... of emotion or poetic lift, intensely practical and utilitarian, broad-minded, inventive, shrewd, versatile, Franklin's sturdy figure became typical of his time and his people. He was the first and the only man of letters in colonial America who acquired a cosmopolitan fame and impressed his characteristic Americanism upon the mind of Europe. He was the embodiment of common sense and of the useful virtues, with the enterprise but without the nervousness of his modern compatriots, uniting the philosopher's ...
— Initial Studies in American Letters • Henry A. Beers

... Interesting and perhaps surprising light is thrown upon the origin of the term "race suicide" by the following quotation from an article by Harold Bolce in the Cosmopolitan (New ...
— Woman and the New Race • Margaret Sanger

... the "cymbals glorious swinging uproarious" in honor of the apotheosis of the plough. The materials of this bucolic temple are wood and glass. The contract price was $250,000. Its contents will be more cosmopolitan than could have been anticipated when it was planned. Germany claims five thousand feet and Spain six thousand. Among other countries, tropical ...
— Lippincott's Magazine of Popular Literature and Science, April, 1876. • Various

... were still clubs where he was spoken of as le sinistre vieillard). In August W. went to his Conseil-General at Laon, and I went down to my brother-in-law's place at St. Leger near Rouen. We were a very happy cosmopolitan family-party. My mother-in-law was born a Scotch-woman (Chisholm). She was a fine type of the old-fashioned cultivated lady, with a charming polite manner, keenly interested in all that was going on in the world. She was an old lady when I married, ...
— My First Years As A Frenchwoman, 1876-1879 • Mary King Waddington

... will rejoice to hear that the Signora Balmi-Dotti has decided to give another vocal recital at the Dorian Hall. Her programme as usual reflects her catholic and cosmopolitan taste, for she will sing not only Welsh and Cornish folk-songs, but works by PALESTRINA, Gasolini, Larranaga, Sparafucile, and the young American composer, Ploffskin Jee, so that both classical and modern ...
— Punch, 1917.07.04, Vol. 153, Issue No. 1 • Various

... counsel. The situation of Goa, giving access as it did to the kingdom of Narsingue and to the Deccan, had already struck him forcibly. He did not delay, and soon the Portuguese reckoned one conquest more. Goa the Golden, a cosmopolitan town, where were mingled with all the various sects of Islam Parsees, the worshippers of Fire, and even some Christians, submitted to Albuquerque, and soon became, under a wise and strict government which understood how to conciliate the sympathies of opposing sects, ...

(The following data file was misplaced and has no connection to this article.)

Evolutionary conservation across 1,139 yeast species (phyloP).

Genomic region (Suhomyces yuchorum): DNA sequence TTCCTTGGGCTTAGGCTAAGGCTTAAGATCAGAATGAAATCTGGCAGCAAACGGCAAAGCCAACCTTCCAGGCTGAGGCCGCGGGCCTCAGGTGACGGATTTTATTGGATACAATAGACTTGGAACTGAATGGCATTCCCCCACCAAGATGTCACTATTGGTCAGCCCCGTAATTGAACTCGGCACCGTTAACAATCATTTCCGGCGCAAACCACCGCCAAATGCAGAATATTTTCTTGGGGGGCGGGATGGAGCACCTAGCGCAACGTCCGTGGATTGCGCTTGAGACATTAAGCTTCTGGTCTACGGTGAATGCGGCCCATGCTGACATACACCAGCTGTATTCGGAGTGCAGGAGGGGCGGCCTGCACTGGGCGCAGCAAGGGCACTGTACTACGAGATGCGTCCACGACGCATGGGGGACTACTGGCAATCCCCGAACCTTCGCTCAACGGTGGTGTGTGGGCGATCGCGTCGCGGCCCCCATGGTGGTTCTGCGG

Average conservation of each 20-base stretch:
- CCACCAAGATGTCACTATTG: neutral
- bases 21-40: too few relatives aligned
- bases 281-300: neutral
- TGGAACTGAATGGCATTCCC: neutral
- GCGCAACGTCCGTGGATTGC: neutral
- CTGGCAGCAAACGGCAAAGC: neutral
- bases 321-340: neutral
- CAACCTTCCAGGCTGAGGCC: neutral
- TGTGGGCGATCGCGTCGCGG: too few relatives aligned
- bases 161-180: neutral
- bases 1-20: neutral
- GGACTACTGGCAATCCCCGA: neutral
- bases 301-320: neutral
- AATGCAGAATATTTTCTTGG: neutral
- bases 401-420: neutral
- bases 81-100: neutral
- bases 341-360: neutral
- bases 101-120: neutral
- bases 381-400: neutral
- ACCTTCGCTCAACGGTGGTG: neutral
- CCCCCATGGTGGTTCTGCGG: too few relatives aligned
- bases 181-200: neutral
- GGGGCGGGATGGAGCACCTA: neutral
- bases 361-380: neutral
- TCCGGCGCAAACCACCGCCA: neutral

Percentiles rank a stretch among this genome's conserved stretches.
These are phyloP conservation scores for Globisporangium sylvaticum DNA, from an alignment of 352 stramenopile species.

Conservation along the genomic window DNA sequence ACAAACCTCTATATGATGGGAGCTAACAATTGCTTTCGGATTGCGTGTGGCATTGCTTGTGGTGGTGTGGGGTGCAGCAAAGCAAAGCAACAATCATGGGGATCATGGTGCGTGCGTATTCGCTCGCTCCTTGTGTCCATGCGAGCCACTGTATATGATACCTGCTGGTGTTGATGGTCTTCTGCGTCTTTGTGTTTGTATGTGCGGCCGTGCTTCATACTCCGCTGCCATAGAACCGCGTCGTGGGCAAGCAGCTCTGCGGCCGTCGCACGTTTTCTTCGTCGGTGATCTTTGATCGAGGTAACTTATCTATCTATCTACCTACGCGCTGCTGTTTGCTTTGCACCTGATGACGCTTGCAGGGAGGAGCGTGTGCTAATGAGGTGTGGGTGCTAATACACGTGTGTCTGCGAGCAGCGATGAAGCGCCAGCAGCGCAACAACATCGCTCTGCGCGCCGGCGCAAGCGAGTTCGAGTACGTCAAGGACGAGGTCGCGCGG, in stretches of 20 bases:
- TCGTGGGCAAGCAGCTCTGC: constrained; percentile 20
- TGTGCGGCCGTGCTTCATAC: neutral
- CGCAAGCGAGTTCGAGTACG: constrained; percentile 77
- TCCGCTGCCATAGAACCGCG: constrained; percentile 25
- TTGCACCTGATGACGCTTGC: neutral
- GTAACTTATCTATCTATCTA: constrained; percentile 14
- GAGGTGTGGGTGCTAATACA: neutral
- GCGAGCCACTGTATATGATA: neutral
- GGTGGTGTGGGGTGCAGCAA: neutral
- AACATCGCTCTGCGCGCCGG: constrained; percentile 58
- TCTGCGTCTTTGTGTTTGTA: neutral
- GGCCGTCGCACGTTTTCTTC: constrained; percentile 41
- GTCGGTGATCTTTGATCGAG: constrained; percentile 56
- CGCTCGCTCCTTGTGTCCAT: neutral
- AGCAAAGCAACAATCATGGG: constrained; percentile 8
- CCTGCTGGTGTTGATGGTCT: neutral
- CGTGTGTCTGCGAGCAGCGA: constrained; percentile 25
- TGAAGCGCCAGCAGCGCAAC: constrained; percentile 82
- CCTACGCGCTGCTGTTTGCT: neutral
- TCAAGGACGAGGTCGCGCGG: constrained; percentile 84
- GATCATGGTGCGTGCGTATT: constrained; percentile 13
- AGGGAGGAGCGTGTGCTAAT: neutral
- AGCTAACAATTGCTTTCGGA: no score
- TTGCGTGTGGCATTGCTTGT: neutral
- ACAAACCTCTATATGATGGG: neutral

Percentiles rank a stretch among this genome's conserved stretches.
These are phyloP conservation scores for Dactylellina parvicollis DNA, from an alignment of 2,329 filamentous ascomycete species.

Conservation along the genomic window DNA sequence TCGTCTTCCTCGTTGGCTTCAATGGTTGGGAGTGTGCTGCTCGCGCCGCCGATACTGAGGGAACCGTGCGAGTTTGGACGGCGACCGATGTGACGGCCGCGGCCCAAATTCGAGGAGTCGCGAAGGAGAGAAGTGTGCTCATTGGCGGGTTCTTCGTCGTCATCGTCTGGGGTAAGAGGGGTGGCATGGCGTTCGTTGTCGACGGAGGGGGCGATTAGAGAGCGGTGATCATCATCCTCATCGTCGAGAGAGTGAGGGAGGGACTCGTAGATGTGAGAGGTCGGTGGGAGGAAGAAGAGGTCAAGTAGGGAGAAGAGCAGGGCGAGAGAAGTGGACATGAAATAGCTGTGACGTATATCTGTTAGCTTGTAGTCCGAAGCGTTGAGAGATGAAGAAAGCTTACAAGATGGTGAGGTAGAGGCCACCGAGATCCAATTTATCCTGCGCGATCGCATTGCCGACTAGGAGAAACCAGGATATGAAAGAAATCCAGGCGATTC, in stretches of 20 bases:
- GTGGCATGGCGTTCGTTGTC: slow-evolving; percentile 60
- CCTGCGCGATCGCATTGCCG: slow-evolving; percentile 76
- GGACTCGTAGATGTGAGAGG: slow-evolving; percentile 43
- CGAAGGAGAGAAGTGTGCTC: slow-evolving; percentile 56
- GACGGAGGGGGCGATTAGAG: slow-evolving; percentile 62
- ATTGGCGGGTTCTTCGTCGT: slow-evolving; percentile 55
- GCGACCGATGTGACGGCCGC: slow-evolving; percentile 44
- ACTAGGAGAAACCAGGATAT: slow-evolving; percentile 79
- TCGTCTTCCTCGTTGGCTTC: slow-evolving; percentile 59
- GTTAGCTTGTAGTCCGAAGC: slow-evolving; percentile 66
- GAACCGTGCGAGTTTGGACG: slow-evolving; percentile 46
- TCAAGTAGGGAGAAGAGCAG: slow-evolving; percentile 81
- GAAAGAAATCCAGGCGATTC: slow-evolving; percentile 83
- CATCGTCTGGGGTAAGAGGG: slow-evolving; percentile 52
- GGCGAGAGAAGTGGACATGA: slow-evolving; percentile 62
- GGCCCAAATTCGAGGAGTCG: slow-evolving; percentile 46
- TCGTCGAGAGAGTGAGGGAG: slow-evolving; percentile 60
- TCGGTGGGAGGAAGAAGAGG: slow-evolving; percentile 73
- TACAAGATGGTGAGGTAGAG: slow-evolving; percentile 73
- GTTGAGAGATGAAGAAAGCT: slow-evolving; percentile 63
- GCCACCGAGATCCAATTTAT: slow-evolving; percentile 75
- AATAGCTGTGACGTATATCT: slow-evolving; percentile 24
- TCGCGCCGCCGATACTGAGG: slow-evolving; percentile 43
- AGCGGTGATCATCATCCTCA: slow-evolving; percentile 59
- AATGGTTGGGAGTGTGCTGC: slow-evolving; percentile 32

— Celebrated Travels and Travellers - Part I. The Exploration of the World • Jules Verne

... passed for the democratic time of Jefferson and Jackson; and even under Mr. Van Buren there had been little change from the simplicity which was somewhat our boast. Washington itself was at that time scarcely more than an overgrown hamlet, not in the least to be compared to the cosmopolitan centers which made the capitals of the Old World. Formality and stateliness of a certain sort we had, but of luxury we knew little. There was at that time, as I well knew, no state apartment in the city which in sheer ...
— 54-40 or Fight • Emerson Hough

... sent home for his entire fortune, and at Berlin had it converted into German money, and it was so considerable that he soon became known as the rich cosmopolitan. ...
— The Boy Nihilist - or, Young America in Russia • Allan Arnold

... morning dictated articles for the Novoe Vremya, Matin and Corriere della Sera, emphasizing the need of co-operative cosmopolitan co-ordination. Flew to Chicago to deliver supplementary lecture to that given by ARTHUR BALFOUR on ARISTOTLE. Took for my subject "Aerial Trade Routes, as co-ordinated with Terra-firma Routes for Motor-lorries." Enthusiastic reception. Co-ordinative cold collation at 9 P.M. at Philadelphia ...
— Punch, or the London Charivari, Vol. 152, June 27, 1917 • Various

... stately English women, and the American women with their flexuous grace. And then the British soldiers in their various uniforms, the semi-Turks in their red tarbooshes, and the diplomats of all nationalities, Italian, Austrian, French, German—what a cosmopolitan world it was, what a meeting-place of ...
— The Woman Thou Gavest Me - Being the Story of Mary O'Neill • Hall Caine

... receives every Sunday evening. Her salons are always crowded, and are what one might call cosmopolitan. In fact, it is the only salon in Paris where one can meet all nationalities. There are diplomats, royalists, imperialists, strangers of importance passing through Paris, and ...
— In the Courts of Memory 1858-1875. • L. de Hegermann-Lindencrone

... affect religion much in his early phase of raiding and conquest. The great experience, which was to convert the Jews from insignificant and barbarous highlanders into a cultured, commercial and cosmopolitan people of tremendous possibilities had indeed begun, but only for a part of the race, and so far without obvious result. The first incursion of Iranians in force, and that slow soakage of Indo-European tribes ...
— The Ancient East • D. G. Hogarth

... was more untouched, as the phrase goes, that is, more living, more intense, and more powerful to affect others, whenever it may be called to do so, than are even the dear villages of Sussex that lie under my downs. For those are haunted by a nearly cosmopolitan class of gentry, who will have actors, financiers, and what not to come and stay with them, and who read the paper, and from time to time address their village folk upon matters of politics. But here, in this broad plain by the banks of the Emmen, they knew of ...